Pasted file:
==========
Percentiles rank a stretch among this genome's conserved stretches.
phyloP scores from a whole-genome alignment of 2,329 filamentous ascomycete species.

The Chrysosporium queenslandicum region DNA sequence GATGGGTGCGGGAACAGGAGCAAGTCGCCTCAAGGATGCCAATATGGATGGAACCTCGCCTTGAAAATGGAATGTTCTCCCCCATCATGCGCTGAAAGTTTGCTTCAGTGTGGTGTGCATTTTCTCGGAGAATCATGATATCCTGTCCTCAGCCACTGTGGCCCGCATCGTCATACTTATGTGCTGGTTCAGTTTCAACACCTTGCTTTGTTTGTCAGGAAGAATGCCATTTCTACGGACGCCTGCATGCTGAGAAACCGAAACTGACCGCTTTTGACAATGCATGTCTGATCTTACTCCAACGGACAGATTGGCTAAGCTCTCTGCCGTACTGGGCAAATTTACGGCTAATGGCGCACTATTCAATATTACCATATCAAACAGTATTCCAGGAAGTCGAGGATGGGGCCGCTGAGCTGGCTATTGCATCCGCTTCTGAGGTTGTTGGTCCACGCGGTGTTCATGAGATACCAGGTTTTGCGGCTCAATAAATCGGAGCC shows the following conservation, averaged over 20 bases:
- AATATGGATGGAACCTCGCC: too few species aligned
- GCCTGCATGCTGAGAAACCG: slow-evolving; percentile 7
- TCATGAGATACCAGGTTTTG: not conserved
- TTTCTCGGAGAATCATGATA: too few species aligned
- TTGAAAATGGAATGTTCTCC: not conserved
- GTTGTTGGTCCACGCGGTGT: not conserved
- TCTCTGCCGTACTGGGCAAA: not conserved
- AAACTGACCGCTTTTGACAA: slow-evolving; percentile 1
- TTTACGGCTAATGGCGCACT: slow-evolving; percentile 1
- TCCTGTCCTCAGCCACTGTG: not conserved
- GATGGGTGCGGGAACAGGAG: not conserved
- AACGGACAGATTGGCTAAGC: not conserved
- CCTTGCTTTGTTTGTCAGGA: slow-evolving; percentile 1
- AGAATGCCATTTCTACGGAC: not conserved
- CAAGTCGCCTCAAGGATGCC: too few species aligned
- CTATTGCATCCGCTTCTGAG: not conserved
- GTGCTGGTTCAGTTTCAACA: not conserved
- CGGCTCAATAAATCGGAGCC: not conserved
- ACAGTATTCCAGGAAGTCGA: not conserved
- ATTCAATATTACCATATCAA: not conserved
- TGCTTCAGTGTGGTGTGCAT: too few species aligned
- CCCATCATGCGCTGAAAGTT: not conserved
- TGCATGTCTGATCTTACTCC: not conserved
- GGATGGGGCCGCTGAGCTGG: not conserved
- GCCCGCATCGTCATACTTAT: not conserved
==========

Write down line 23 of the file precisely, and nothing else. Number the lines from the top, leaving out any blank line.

- ATTCAATATTACCATATCAA: not conserved